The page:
A sobering summary of WebAIM’s accessibility analysis of the top 1 million homepages. In short, the picture is much worse than we might have hoped or expected.
…we’ve created a web that’s actively excluding people, and at a vast, terrible scale. We need to meditate on that.
An excellent analysis setting the decline of Williams into a historical context. Dieter Rencken traces the decline back to 1998, the commencement of the first Concorde Agreement following Bernie Ecclestone’s acquisition of Formula 1’s commercial rights. This is when Bernie Ecclestone began acting in his own interests, and not that of the teams.
That certainly explains why the number of independent teams has decreased since then. The remaining teams, as Dieter Rencken notes, have changed their business models to adapt to the modern commercial realities of the sport.
Williams’s dogged determination to stick to the same business model it had in the 1980s and 1990s may be seen as noble by some. But increasingly it’s being shown to be foolhardy.
Claire Williams may refuse to allow Williams to be a B-team. But let’s not forget that Frank Williams first entered F1 with a customer chassis. Why should they continue to tie their own hands?
See also: Williams have hit a new Lowe
I’ve viewed the formation of the Independent Group with a mixture of interest, mild hope, and mild horror. Chuka Umunna’s latest vanity missive has tipped the balance further towards the horror end.
Chuka Umunna wish to bring in compulsory national service for 16-year-olds is a reminder that proclaiming you are in the centre does not make you a Liberal.
Amid Brexit, supported by the leadership of both the Conservatives and Labour, both of those parties are moving in ever-more extreme directions. With extremist views on the rise, I had begun to think of myself as a moderate. But the ‘moderate’ tiggers are little more appealing.
This is a reminder that liberalism isn’t merely moderate or centrist. It is a distinctive worldview. This reminds us of how liberalism should sell itself.
Both the Conservatives and Labour are authoritarian parties. Our job as liberals is to rail against those tendencies, not to split the (often very little) difference between them.
An impressively thoughtful piece from the former Radio 4 controller, on why the BBC is struggling to remain unbiased amid Brexit.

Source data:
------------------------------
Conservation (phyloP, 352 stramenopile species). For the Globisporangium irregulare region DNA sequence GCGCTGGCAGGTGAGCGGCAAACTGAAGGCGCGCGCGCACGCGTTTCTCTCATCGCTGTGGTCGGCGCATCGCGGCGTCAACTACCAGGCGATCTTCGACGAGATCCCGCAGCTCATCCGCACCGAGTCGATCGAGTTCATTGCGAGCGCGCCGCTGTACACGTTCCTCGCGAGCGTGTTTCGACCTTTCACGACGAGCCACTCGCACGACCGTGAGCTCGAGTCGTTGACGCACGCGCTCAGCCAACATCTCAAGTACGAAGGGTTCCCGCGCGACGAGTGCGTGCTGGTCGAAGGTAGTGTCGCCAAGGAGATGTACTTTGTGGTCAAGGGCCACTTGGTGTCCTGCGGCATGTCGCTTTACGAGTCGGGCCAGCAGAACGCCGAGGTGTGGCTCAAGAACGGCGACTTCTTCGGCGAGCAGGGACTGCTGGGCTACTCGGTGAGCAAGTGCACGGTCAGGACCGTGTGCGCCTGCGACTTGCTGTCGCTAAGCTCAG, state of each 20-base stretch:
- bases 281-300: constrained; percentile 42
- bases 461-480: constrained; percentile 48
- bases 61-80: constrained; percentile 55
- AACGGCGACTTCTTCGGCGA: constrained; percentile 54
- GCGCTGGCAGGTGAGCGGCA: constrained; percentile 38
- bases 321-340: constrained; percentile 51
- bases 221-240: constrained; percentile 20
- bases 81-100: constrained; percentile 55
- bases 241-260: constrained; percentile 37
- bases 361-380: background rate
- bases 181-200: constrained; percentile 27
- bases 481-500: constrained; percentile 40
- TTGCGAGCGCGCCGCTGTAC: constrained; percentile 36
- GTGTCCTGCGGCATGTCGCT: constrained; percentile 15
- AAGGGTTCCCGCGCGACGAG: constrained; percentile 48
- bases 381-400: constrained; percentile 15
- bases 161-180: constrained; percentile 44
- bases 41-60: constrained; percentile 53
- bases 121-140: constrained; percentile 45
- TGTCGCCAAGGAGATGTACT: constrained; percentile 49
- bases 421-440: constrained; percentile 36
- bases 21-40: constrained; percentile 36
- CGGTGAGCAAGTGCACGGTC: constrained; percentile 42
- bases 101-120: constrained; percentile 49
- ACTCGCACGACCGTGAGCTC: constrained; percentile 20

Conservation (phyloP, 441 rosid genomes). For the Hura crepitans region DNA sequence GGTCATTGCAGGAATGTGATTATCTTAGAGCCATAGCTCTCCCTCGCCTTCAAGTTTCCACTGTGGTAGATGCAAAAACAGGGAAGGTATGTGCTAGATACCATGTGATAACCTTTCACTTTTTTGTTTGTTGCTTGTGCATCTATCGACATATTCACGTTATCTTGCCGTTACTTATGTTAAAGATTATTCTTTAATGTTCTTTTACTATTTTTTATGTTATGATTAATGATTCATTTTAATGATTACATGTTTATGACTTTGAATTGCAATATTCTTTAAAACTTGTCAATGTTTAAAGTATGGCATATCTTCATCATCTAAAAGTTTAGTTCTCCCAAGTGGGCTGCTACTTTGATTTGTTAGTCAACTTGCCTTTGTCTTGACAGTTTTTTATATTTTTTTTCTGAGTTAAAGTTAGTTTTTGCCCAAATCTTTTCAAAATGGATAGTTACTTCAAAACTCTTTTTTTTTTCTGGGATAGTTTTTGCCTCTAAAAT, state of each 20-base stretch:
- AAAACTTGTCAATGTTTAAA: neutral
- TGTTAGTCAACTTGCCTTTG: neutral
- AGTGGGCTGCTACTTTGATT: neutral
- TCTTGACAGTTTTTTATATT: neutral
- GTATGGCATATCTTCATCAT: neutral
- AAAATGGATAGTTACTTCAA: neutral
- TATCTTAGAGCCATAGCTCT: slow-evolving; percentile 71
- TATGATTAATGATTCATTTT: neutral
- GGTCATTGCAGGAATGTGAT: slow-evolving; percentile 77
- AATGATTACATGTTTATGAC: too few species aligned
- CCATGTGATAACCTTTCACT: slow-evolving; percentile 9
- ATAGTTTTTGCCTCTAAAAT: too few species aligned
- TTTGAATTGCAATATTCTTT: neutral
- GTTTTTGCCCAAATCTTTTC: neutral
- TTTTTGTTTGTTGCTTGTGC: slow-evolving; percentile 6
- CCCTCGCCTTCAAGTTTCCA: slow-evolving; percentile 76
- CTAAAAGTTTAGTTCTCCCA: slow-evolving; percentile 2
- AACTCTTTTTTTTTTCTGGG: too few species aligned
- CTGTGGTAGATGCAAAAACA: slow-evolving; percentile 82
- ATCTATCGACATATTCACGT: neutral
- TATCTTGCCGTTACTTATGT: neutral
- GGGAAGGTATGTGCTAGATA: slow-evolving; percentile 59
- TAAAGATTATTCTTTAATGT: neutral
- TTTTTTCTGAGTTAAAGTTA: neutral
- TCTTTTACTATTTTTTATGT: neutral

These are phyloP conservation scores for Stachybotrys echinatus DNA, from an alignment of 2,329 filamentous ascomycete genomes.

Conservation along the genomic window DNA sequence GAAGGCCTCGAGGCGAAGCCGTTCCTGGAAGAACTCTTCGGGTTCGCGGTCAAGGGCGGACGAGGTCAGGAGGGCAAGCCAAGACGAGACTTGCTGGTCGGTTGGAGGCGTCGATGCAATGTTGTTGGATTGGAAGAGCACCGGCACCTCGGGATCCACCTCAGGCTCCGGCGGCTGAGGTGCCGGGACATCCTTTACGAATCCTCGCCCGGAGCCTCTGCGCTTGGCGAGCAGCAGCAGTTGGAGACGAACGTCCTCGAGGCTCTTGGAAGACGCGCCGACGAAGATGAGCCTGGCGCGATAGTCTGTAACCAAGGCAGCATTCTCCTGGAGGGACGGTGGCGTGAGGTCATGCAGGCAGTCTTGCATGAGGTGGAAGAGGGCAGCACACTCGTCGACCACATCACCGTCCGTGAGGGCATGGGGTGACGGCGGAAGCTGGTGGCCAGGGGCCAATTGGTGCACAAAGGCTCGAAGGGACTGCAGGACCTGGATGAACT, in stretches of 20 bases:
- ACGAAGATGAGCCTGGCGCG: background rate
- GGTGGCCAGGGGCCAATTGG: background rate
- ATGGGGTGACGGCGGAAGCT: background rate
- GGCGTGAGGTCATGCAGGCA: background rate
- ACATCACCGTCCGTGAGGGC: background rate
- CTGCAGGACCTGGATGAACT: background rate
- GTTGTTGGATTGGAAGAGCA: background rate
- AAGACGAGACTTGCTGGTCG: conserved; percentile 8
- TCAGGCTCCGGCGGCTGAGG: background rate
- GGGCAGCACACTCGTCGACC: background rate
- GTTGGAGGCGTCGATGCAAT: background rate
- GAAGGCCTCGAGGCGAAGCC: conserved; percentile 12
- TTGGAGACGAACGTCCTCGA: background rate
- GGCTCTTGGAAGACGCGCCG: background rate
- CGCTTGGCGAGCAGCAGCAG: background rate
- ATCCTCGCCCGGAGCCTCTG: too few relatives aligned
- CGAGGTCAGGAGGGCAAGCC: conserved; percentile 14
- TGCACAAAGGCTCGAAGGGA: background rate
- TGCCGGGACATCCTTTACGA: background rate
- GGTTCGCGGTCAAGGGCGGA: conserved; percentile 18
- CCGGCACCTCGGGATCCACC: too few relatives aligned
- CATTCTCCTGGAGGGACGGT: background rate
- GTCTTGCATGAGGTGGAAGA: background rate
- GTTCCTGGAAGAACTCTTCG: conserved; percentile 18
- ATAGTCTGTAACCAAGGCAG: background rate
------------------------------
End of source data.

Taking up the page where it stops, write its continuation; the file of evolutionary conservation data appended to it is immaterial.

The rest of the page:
One senior presenter put it like this: “We should encourage debate… while being more militant about our core approach—that we are fact-based, and question and test all sides of the debate. We should not be doing vanilla ‘on the one hand’ versus ‘on the other hand’ journalism. I am sympathetic to the arguments about the danger of ‘false equivalence,’ and think we should be clear about the weight of arguments. But if a substantial number of people believe, so to speak, that bananas are blue we have to treat that seriously. Seriously, but robustly.”
This article also briefly covers some of the limitations of TV news bulletins, and explains why in some aspects radio performs better. I do find it difficult to watch a bulletin like the 10 O’Clock News (I think I even watched the piece he mentions from Mansfield, with my head in my hands). In that format, it is impossible to cover anything in real depth — and that seems to be the true problem at the moment.
A reminder that this is way more complicated than many people would like you to believe.
Why Donald Trump’s Make America Great Again hat, was a wildly successful design, despite being reviled by gatekeepers of good-taste design.
The “undesigned” hat represented this everyman sensibility, while Hillary [Clinton]’s high-design branding — which was disciplined, systematic, and well-executed — embodied the establishment narrative that Trump railed against and that Middle America felt had failed them. “The DIY nature of the hat embodies the wares of a ‘self-made man’ and intentionally distances itself from well-established and unassailable high-design brand systems of Hillary and Obama,” Young says. “Tasteful design becomes suspect… The trucker cap is as American as apple pie and baseball.”
This reminds me of the story that the most “tasteful” office spaces are less productive. When given a clean-looking office cubicle, people fill it with garden gnomes.